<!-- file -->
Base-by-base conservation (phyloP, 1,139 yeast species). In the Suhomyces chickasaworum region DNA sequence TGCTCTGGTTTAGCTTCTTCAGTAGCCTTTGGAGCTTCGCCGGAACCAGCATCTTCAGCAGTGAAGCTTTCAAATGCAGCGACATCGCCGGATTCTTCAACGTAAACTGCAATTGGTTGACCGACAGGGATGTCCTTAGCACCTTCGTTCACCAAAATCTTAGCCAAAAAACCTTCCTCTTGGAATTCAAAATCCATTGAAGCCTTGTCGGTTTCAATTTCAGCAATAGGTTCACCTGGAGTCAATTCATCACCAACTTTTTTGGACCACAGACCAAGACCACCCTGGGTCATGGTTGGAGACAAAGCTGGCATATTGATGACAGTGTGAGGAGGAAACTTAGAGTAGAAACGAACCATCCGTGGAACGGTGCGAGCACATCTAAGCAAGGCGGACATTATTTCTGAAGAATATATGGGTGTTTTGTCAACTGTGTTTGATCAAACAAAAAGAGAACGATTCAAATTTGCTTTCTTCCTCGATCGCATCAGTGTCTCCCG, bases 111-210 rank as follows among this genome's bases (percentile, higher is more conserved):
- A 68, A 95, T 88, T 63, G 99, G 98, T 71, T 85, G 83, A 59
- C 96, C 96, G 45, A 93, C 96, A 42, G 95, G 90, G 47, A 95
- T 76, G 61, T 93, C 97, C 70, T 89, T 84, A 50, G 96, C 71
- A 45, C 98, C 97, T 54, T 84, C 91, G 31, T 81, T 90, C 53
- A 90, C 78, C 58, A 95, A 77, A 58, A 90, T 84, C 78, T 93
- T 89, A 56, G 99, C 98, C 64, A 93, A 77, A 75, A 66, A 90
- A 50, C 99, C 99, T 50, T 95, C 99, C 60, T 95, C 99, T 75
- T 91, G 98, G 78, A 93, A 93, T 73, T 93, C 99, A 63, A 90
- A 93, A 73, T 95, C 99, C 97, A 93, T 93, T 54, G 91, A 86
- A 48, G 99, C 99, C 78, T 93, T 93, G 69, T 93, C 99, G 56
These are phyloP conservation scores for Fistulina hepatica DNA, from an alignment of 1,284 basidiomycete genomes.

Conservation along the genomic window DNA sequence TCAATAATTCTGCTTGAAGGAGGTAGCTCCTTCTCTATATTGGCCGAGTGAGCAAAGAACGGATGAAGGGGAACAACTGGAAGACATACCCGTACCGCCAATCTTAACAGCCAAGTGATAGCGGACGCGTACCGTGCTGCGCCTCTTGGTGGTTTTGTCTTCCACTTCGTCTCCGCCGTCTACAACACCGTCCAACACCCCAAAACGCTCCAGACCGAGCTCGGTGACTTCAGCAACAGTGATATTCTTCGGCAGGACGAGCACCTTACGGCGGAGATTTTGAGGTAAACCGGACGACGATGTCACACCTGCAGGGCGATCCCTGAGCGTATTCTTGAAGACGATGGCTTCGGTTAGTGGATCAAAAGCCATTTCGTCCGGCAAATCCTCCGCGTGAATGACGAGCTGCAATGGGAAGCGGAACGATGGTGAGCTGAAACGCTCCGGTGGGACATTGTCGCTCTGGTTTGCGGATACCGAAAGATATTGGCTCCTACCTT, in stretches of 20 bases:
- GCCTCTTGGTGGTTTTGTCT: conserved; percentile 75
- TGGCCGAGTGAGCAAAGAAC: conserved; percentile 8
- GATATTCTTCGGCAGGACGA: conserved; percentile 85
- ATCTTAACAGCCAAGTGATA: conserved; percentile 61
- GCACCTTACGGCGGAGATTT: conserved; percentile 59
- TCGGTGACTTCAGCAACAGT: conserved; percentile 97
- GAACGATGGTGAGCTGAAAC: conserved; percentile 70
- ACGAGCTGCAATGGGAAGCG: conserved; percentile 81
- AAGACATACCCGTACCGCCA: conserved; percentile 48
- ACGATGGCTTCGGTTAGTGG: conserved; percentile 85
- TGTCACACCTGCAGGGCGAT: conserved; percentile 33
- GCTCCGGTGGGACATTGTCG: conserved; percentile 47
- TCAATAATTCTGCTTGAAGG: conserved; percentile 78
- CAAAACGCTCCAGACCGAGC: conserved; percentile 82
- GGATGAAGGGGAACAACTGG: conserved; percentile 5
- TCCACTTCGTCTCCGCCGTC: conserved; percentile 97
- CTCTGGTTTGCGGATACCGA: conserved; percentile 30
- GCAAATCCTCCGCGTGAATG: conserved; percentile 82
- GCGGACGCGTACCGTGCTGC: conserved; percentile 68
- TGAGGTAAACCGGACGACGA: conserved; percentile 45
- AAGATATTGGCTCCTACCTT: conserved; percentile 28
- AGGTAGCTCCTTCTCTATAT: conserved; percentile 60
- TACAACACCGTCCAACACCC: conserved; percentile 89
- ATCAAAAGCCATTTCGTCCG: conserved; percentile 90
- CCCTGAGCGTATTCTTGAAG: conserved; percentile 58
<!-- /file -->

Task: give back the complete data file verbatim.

Base-by-base conservation (phyloP, 1,139 yeast species). In the Suhomyces chickasaworum region DNA sequence TGCTCTGGTTTAGCTTCTTCAGTAGCCTTTGGAGCTTCGCCGGAACCAGCATCTTCAGCAGTGAAGCTTTCAAATGCAGCGACATCGCCGGATTCTTCAACGTAAACTGCAATTGGTTGACCGACAGGGATGTCCTTAGCACCTTCGTTCACCAAAATCTTAGCCAAAAAACCTTCCTCTTGGAATTCAAAATCCATTGAAGCCTTGTCGGTTTCAATTTCAGCAATAGGTTCACCTGGAGTCAATTCATCACCAACTTTTTTGGACCACAGACCAAGACCACCCTGGGTCATGGTTGGAGACAAAGCTGGCATATTGATGACAGTGTGAGGAGGAAACTTAGAGTAGAAACGAACCATCCGTGGAACGGTGCGAGCACATCTAAGCAAGGCGGACATTATTTCTGAAGAATATATGGGTGTTTTGTCAACTGTGTTTGATCAAACAAAAAGAGAACGATTCAAATTTGCTTTCTTCCTCGATCGCATCAGTGTCTCCCG, bases 111-210 rank as follows among this genome's bases (percentile, higher is more conserved):
- A 68, A 95, T 88, T 63, G 99, G 98, T 71, T 85, G 83, A 59
- C 96, C 96, G 45, A 93, C 96, A 42, G 95, G 90, G 47, A 95
- T 76, G 61, T 93, C 97, C 70, T 89, T 84, A 50, G 96, C 71
- A 45, C 98, C 97, T 54, T 84, C 91, G 31, T 81, T 90, C 53
- A 90, C 78, C 58, A 95, A 77, A 58, A 90, T 84, C 78, T 93
- T 89, A 56, G 99, C 98, C 64, A 93, A 77, A 75, A 66, A 90
- A 50, C 99, C 99, T 50, T 95, C 99, C 60, T 95, C 99, T 75
- T 91, G 98, G 78, A 93, A 93, T 73, T 93, C 99, A 63, A 90
- A 93, A 73, T 95, C 99, C 97, A 93, T 93, T 54, G 91, A 86
- A 48, G 99, C 99, C 78, T 93, T 93, G 69, T 93, C 99, G 56
These are phyloP conservation scores for Fistulina hepatica DNA, from an alignment of 1,284 basidiomycete genomes.

Conservation along the genomic window DNA sequence TCAATAATTCTGCTTGAAGGAGGTAGCTCCTTCTCTATATTGGCCGAGTGAGCAAAGAACGGATGAAGGGGAACAACTGGAAGACATACCCGTACCGCCAATCTTAACAGCCAAGTGATAGCGGACGCGTACCGTGCTGCGCCTCTTGGTGGTTTTGTCTTCCACTTCGTCTCCGCCGTCTACAACACCGTCCAACACCCCAAAACGCTCCAGACCGAGCTCGGTGACTTCAGCAACAGTGATATTCTTCGGCAGGACGAGCACCTTACGGCGGAGATTTTGAGGTAAACCGGACGACGATGTCACACCTGCAGGGCGATCCCTGAGCGTATTCTTGAAGACGATGGCTTCGGTTAGTGGATCAAAAGCCATTTCGTCCGGCAAATCCTCCGCGTGAATGACGAGCTGCAATGGGAAGCGGAACGATGGTGAGCTGAAACGCTCCGGTGGGACATTGTCGCTCTGGTTTGCGGATACCGAAAGATATTGGCTCCTACCTT, in stretches of 20 bases:
- GCCTCTTGGTGGTTTTGTCT: conserved; percentile 75
- TGGCCGAGTGAGCAAAGAAC: conserved; percentile 8
- GATATTCTTCGGCAGGACGA: conserved; percentile 85
- ATCTTAACAGCCAAGTGATA: conserved; percentile 61
- GCACCTTACGGCGGAGATTT: conserved; percentile 59
- TCGGTGACTTCAGCAACAGT: conserved; percentile 97
- GAACGATGGTGAGCTGAAAC: conserved; percentile 70
- ACGAGCTGCAATGGGAAGCG: conserved; percentile 81
- AAGACATACCCGTACCGCCA: conserved; percentile 48
- ACGATGGCTTCGGTTAGTGG: conserved; percentile 85
- TGTCACACCTGCAGGGCGAT: conserved; percentile 33
- GCTCCGGTGGGACATTGTCG: conserved; percentile 47
- TCAATAATTCTGCTTGAAGG: conserved; percentile 78
- CAAAACGCTCCAGACCGAGC: conserved; percentile 82
- GGATGAAGGGGAACAACTGG: conserved; percentile 5
- TCCACTTCGTCTCCGCCGTC: conserved; percentile 97
- CTCTGGTTTGCGGATACCGA: conserved; percentile 30
- GCAAATCCTCCGCGTGAATG: conserved; percentile 82
- GCGGACGCGTACCGTGCTGC: conserved; percentile 68
- TGAGGTAAACCGGACGACGA: conserved; percentile 45
- AAGATATTGGCTCCTACCTT: conserved; percentile 28
- AGGTAGCTCCTTCTCTATAT: conserved; percentile 60
- TACAACACCGTCCAACACCC: conserved; percentile 89
- ATCAAAAGCCATTTCGTCCG: conserved; percentile 90
- CCCTGAGCGTATTCTTGAAG: conserved; percentile 58